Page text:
Issues and Ethics in the Helping Professions

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1

Factors to consider before entering into a multiple relationship (Dual Relationship)?

Is it necessary?

Will it cause harm?

Would the additional relationship prove beneficial?

Is there a risk it could disrupt the therapeutic relationship?

Am I evaluating this objectively?

Should I seek consultation?

Am I motivated by what the client needs?

Is it consistent with the client's treatment plan?

Have I considered history, culture, values, and diagnosis?

Does it need to be documented in the file. YES always

Recognition of the power differential been acknowledged with client/

2

Boundary Crossing

is a departure from commonly accepted practices that could potentially benefit clients. Not all boundary-crossing should be considered boundary violations.

3

Boundary viiolation

is a serious breach that results in harm to clients and is therefore unethical.

4

What are some examples of how crossing a boundary can harm a client?

It can knock therapy off track.

Sabotage the treatment plan

May offend, exploit or harm client

5

Role blending

combining roles and responsibilities. Functioning in more than one role involves thinking through potential problems before they occur and building safeguards into practice.

Examples include counselor educators serve as instructors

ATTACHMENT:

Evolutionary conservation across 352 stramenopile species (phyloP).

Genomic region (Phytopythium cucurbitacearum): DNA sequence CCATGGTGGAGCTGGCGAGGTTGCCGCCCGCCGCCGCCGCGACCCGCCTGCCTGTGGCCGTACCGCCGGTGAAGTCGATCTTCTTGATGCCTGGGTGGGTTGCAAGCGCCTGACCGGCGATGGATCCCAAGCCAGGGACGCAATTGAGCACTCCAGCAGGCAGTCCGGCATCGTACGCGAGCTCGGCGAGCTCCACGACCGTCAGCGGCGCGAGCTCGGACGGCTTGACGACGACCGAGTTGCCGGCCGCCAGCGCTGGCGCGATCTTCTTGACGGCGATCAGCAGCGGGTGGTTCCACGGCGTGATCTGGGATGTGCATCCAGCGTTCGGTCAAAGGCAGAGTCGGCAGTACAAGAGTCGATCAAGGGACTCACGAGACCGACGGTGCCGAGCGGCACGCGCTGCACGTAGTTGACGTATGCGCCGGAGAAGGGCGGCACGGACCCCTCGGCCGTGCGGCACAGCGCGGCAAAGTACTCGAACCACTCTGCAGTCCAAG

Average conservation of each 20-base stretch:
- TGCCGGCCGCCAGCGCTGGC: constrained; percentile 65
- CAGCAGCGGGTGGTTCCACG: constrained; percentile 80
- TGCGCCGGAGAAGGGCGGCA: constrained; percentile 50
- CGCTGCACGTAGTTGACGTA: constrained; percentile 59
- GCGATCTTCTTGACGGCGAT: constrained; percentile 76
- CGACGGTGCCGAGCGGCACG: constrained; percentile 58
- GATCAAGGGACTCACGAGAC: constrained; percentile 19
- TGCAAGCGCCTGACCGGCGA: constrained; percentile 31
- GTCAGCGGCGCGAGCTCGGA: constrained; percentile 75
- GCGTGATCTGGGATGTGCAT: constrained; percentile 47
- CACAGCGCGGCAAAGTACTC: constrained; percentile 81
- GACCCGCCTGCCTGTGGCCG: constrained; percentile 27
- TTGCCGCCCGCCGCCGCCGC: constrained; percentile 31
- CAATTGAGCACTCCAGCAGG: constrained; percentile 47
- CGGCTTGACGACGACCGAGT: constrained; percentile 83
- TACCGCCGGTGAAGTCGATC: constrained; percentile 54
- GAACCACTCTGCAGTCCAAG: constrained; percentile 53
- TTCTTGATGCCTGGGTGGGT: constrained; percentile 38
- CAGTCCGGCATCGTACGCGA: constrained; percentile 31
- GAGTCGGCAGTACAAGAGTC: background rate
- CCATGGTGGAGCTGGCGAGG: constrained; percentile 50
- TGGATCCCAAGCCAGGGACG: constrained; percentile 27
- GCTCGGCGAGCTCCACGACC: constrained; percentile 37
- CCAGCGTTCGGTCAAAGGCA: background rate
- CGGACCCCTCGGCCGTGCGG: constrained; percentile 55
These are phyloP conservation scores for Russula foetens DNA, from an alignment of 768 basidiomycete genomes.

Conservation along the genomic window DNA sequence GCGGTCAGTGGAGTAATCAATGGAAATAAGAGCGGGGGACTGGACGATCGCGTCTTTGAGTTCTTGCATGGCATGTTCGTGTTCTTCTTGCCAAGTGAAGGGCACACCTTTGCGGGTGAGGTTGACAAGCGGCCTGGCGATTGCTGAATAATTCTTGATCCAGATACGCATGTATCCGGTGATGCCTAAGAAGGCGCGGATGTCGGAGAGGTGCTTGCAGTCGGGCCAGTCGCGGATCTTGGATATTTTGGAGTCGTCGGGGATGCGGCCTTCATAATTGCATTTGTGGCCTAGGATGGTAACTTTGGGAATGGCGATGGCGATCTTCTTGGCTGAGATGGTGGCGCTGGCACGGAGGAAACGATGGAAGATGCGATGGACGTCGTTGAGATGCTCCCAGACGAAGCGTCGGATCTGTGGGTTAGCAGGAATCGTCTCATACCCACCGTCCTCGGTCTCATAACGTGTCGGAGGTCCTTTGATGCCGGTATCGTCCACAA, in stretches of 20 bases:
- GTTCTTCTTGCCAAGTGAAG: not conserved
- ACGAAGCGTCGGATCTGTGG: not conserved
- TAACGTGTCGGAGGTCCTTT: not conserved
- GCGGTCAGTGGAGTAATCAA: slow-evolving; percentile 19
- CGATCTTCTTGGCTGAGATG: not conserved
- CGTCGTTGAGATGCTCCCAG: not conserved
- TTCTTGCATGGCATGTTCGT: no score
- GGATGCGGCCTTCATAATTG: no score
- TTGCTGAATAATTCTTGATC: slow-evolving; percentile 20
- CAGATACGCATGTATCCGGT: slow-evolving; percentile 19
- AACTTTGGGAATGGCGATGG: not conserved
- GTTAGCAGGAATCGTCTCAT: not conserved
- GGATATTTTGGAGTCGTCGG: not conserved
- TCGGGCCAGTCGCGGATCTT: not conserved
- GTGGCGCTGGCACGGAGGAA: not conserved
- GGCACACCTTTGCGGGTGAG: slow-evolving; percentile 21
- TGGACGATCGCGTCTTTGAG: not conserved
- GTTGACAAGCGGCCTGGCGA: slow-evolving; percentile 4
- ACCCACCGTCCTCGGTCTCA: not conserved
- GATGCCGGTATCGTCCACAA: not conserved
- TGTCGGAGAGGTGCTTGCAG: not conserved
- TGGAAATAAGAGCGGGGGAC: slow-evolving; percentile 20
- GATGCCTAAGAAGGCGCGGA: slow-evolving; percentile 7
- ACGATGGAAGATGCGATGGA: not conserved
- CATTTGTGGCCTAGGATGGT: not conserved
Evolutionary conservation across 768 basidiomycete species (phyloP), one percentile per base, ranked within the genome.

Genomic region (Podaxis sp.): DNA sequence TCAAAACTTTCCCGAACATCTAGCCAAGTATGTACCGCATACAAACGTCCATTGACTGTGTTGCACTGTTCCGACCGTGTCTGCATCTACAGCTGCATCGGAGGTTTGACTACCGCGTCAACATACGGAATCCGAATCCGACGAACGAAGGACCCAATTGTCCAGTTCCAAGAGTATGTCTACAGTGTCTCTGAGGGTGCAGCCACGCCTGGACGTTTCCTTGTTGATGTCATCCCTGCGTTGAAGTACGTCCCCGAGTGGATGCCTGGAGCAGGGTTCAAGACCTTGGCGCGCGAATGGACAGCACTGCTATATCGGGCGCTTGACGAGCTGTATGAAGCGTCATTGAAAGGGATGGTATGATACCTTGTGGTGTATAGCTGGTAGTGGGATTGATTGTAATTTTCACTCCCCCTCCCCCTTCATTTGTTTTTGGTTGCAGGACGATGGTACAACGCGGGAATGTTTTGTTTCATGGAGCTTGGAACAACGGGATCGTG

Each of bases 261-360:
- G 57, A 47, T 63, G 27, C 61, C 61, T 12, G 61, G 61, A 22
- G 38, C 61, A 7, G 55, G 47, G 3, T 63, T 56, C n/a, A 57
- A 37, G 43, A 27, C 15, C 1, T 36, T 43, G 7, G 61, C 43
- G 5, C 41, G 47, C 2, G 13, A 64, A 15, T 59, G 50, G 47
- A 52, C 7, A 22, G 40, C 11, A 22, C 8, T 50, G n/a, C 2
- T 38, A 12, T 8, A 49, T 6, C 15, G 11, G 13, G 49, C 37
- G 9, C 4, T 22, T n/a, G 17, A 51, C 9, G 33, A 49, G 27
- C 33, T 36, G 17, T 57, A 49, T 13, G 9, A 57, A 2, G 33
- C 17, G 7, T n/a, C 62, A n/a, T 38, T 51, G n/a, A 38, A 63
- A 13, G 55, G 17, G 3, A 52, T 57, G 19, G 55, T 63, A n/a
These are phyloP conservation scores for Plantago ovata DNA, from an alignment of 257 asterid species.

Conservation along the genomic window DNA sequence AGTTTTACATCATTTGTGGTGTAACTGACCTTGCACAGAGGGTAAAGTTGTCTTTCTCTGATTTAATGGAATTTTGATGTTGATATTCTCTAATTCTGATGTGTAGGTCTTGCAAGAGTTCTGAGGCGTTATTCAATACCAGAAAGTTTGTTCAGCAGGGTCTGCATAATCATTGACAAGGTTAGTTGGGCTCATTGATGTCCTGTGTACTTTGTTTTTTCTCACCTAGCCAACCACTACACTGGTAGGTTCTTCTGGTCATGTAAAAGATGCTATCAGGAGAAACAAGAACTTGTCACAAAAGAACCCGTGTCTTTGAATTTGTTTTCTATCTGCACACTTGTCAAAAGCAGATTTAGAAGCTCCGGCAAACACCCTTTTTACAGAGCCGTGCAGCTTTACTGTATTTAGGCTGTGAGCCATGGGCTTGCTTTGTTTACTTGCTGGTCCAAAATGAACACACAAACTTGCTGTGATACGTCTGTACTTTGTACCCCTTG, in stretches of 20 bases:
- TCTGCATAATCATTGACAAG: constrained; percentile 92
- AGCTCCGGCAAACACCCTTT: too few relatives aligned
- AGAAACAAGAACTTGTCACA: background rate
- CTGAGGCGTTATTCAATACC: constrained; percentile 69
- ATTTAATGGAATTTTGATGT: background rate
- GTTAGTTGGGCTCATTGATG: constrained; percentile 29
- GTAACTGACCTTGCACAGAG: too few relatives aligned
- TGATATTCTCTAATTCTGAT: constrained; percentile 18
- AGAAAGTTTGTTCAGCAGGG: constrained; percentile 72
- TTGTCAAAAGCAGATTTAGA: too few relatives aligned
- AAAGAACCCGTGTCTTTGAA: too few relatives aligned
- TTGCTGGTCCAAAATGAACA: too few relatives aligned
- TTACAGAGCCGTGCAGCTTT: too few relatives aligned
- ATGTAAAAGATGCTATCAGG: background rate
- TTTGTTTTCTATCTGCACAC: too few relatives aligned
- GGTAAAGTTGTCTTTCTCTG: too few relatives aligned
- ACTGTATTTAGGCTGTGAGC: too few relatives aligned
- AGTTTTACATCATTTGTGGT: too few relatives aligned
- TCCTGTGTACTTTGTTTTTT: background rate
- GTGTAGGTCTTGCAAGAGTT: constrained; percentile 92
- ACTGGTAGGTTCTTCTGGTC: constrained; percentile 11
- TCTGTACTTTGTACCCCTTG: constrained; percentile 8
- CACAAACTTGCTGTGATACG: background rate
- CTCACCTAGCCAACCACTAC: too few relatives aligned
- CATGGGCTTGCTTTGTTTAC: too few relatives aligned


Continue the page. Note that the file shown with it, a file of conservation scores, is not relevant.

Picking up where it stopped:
Role blending is inevitable in the process of education and supervision counselor trainees - but can become a problem with loss of objectivity or conflict of interests

6

Slippery slope phenomenon

When boundaries are poorly defined and a counselor attempts to blend roles that do not mix. The gradual erosion of boundaries can lead to very problematic multiple relationships that harm clients Once a counselor crosses a boundary the tendency to engage in a serious of increasingly serious boundary violations can occur.

7

Things to consider when addressing multiple relationships

1.Most often affect counselor negatively

2. Could be an ethics violation

3. Not all multiple relationships can be avoided - they can challenge us to monitor ourselves and examine our motivations

4. Always seek consultation and document reasoning

5. Few absolute answers exist - slippery slope syndrome

6. Being cautious should be for benefit of clients not for protecting self

7. Does the benefit outweigh the harm

8. Check company guidelines and policies

9. Consider the multicultural context

8

How can you minimize risk and p[ractice ethically and professionally when you cannot avoid a multi-relationship?

1. Obtain informed concent

2. Document thoroughly

3. Set clear boundaries and expectiations

4. Pay attention to matters of confidentiality

5. Get involved in ongoing consultaiton.

9

What should be considered before entering into bartering with a client?

  1. Talk about arrangement
  2. define and have a clear understanding of the exchange
  3. come to an agreement
  4. Make sure that both sides of the services are = in value and agreeable to both parties